The return of retro: What are we really yearning for in all our nostalgia?
#2018 Year-End Special: All the vinyl, lomo filters and hipster accessories stand for a time when things were more predictable, more permanent and when people, ironically, were more connected.
They call it slow. But what it is, a lot of the time, is retro.
Slow food, slow travel, slow living, slow fashion, often mean doing things in the way they used to be done, in a time before hashtags, web searches and constantly refreshing timelines.
“At no other time in our history, have humans been bombarded with as much information, communication and technology as we are now,” says Parmesh Shahani, head of Godrej India Culture Lab. “It’s just a cacophony of messaging, with very little that is permanent. Where you could post on a Facebook wall and it stayed there, now it’s all about Instagram stories that vanish in 24 hours.”
In an endless cycle of posting, scrolling and FOMO, #TBT or Throwback Thursday is now the eighth most used hashtag on Instagram, ahead of even #nofilter. Here, you find sepia-tinted photographs that reflect on a simpler time — a birthday party of cake, chips and samosas; hanging out at a bus stop after college. Also popular are gramophones and vinyl records that require collection and care; upcycling to turn old clothes, furniture and knick-knacks into new; long hikes in areas with no network; intricate recipes and baking.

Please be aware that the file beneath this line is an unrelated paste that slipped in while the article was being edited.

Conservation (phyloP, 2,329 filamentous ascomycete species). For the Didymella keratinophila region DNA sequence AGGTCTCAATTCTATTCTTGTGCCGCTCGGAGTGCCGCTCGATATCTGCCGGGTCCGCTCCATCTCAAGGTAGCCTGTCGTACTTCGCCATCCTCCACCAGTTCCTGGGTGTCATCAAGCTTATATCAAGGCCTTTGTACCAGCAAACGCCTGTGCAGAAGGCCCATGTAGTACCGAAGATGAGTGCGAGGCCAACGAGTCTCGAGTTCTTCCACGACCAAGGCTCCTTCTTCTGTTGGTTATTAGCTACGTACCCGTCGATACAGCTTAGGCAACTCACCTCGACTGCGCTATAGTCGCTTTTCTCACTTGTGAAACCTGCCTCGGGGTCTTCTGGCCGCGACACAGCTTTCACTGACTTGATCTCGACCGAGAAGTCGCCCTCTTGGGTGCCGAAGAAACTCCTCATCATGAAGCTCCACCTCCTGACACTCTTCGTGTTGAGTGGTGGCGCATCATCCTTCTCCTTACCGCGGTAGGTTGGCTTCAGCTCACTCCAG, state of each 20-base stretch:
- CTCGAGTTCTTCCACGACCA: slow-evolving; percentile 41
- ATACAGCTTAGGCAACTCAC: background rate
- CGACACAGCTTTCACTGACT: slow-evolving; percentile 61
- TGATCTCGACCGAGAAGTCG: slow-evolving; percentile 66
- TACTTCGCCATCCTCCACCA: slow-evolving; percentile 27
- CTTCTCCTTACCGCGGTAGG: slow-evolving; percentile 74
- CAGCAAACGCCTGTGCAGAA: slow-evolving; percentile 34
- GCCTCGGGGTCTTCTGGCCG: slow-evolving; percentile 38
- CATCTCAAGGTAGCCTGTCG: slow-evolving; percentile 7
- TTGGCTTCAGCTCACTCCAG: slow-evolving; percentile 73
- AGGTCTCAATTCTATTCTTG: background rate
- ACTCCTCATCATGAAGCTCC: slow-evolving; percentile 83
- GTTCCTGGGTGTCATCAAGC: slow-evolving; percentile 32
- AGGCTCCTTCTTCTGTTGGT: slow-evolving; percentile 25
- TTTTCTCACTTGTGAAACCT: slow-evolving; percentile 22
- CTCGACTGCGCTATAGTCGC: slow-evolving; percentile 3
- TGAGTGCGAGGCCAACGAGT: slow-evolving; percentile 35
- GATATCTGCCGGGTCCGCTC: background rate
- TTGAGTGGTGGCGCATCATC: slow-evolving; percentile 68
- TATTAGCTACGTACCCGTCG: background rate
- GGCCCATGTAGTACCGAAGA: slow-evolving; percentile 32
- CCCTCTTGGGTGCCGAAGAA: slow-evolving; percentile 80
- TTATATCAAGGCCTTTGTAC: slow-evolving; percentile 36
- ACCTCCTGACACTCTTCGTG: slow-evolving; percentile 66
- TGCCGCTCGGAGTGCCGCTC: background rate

“What we’re craving in our nostalgia is a more predictable past, where things did not move at the breakneck pace of today,” says the author Manu S Pillai.
What we’re also craving are deeper, more meaningful connections with each other, adds Shahani. “The quest for a deeper connection isn’t new and has been seen in every generation. The rise of yoga and the organic movement in the West were a result of that.”
The business of nostalgia is growing, with retro-styled products like the Vespa scooter, the new Mini Cooper and the Polaroid camera, and vintage bridal wear.
The old and the new have always co-existed, adds Shahani. “The new is built on the foundation of the old. It’s just that today, people are finding the new by recognising, reframing and playing with the old in creative ways.”
When people consume nostalgia today, they aren’t leaving the rest of their lives behind, Shahani adds. “They are not living in the past. It’s a momentary escape. So, Polaroids may be cute but we’re predominantly taking photos with our phones.”
The effort, author and ad man Ambi Parameswaran agrees, is to try and combine the best of the two world. “While on the one hand, retro-styled products have become successful, on the other, new-age streaming apps like Netflix and Amazon Prime are also doing extremely well,” Parameswaran says.
What we’re also seeing is a romanticised, airbrushed version of the past. “While people fondly reminisce about the ’80s as the era of disco and shoulder pads, it was also a time of terrible conflict. The AIDS crisis killed a generation of people all over the world,” says Shahani.
The people who lived in the past were, like us, made of flesh and blood, but we reduce them to icons of perfection or tragedy, Pillai adds. “Reality, of course, is very different, but then if reality is what we wanted, we wouldn’t be overdosing on nostalgia--it is something that helps avoid our own reality. It is a form of escapism at its core, which is not necessarily a bad thing.”